I started doing yoga after college. I moved to San Francisco and yoga was becoming increasingly popular to the mainstream. Plus I am a long distance runner and certain forms of yoga work wonders on a runner’s tight body. What I found beyond opening up my body is that yoga brought a sense of balance and serenity to my busy brain, to my intense profession and to my life in general. So, twelve years later I still practice yoga. I have practiced throughout two pregnancies, ten marathons, post natal and with my children both in a studio and in my home. There are moments every day when an “Om Shanti” or two come in quite handy for both me and my boys!
To include yoga as part of our Montessori homeschooling goals makes intuitive sense. Personally, my sons are intense like their parents. I believe strongly that they will need that break in the day to take a few deep breaths. Plus practicing yoga with kids is fun for everyone. I feel fortunate that my son has had an interest in yoga ever since he saw his Uncle Eddie and Aunt Meg practicing it in our living room over Christmas. Each time he sees my yoga mat he references them.
It seems to me that yoga and Montessori go hand in hand. This lovely post from New Child Montessori describing the similarities between yoga and Montessori as well as the benefits of doing children practicing yoga is a quick read. Tying yoga into a homeschooling curriculum is simple. Yoga provides a number of poses that are extremely conducive to kids’ interests and learning (a la downward facing dog, cobra, triangle). So practicing yoga slides smoothly into the ‘curriculum’. Even more straightforward, we can’t forget that yoga is also physical bound to stretch our bodies and ultimately bring strength and bolster health. My advice to you is to not focus on Yoga as much as what Yoga brings to your home and your family. What I mean is that don’t worry about the different types of yoga or not being able to get into a pose, think about your intention as you practice (balance, education for you children, relaxation, stretching, etc) and use yoga to meet that intention.
Books (many of these books include activities):
- The Yoga Zoo Adventure: Animal Poses and Games for Little Kids – A favorite of mine. I have already rechecked this book out twice from our library. So many great and fun ways to integrate yoga into your daily routines and activities with your children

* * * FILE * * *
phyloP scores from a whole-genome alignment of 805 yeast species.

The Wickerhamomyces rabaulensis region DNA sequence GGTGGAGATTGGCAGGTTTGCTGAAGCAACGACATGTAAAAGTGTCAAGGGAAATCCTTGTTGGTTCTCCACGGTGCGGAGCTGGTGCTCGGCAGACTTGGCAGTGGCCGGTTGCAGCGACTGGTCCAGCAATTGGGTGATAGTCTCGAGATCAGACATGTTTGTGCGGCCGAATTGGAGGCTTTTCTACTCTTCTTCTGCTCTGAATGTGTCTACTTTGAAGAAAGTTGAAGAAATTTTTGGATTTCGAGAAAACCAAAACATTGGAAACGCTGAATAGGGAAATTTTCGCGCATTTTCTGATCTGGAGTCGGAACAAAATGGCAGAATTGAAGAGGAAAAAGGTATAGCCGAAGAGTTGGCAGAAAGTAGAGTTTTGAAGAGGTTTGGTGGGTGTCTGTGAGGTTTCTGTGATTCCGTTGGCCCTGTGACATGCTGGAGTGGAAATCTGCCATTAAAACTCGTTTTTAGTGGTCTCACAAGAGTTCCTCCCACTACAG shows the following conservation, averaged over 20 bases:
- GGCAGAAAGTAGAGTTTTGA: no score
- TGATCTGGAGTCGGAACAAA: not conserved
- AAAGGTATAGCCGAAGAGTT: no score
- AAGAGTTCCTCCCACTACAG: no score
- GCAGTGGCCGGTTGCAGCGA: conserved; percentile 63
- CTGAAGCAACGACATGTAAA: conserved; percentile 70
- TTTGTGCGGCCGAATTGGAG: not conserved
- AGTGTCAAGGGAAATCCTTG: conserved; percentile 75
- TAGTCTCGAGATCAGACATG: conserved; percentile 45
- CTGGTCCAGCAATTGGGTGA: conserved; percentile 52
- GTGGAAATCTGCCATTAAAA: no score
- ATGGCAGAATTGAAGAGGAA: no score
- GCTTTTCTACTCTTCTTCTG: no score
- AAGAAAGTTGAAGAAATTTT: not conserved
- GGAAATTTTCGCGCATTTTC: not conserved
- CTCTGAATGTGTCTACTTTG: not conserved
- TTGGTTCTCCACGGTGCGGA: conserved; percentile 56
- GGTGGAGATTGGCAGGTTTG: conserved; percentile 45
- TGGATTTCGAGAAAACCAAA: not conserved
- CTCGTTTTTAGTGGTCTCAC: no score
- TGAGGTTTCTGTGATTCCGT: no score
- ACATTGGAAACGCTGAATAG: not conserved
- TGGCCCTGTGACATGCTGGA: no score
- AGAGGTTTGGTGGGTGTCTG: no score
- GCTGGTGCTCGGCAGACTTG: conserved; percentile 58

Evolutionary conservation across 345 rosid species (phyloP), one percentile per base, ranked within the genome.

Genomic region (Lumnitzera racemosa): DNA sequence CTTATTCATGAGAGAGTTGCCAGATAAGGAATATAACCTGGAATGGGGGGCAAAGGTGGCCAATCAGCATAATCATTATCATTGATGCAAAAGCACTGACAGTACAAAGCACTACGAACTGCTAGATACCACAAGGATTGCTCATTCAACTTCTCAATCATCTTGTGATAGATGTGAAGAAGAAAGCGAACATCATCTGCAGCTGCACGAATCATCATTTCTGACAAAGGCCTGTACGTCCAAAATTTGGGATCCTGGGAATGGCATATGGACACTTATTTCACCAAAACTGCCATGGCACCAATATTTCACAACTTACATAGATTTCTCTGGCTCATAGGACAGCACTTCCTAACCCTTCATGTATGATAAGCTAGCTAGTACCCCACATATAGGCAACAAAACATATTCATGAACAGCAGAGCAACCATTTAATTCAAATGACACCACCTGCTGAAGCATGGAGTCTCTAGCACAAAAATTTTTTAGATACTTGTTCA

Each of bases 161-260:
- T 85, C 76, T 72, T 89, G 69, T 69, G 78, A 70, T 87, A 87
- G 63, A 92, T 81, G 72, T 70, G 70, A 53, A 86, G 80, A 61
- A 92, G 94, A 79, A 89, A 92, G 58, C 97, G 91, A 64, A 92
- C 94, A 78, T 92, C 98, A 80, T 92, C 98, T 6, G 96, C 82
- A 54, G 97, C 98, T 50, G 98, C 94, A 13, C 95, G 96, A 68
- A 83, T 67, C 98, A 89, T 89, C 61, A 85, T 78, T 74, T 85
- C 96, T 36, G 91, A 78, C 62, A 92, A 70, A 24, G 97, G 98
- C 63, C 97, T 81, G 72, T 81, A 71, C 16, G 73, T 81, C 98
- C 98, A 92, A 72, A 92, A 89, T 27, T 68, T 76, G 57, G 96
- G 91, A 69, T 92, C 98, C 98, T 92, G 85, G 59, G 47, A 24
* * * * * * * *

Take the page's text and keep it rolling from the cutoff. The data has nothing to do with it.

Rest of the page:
- Stretch by Doreen Kronin – Not specific to yoga but introduces a lot similar concepts and gets the kids moving
- ABCs of Kids Yoga – Wonderful book, highly recommend
- The ABCs of Yoga for Kids: A Book for Coloring
- Yoga Games for Children: Fun and Fitness with Postures, Movements and Breath
There are several other books I have on hold at our local branch of the library. Some tell a story and some are more instructional. I am really excited to dig into them with my boys.
Activities and Resources:
- Free ABC Coloring Pages at ABC Yoga for Kids
- The ABCs of Yoga for Kids Learning Cards– these cards accompany the ABCs of Yoga books.
- Learn With Yoga ABC Yoga Cards for Kids – I haven’t purchased these cards but probably will if I can’t get my act together to make some on my own. Great reviews on Amazon and very helpful for educators and parents.
- These matching cards are great because they use real life images of kids and various items to connect the poses to the “real” world in which the child lives
- I love this post on a yoga exercise for preschoolers from Montessori by Hand about yoga practice in her classroom. How lucky are these children?
Locally here in Seattle we have wonderful resources for Family Yoga and Kids Yoga. 8 Limbs and Limber Yoga studios are my favorites. Limber Yoga has Mom and Baby, Family Yoga and a Toddler Open Gym. Amazing.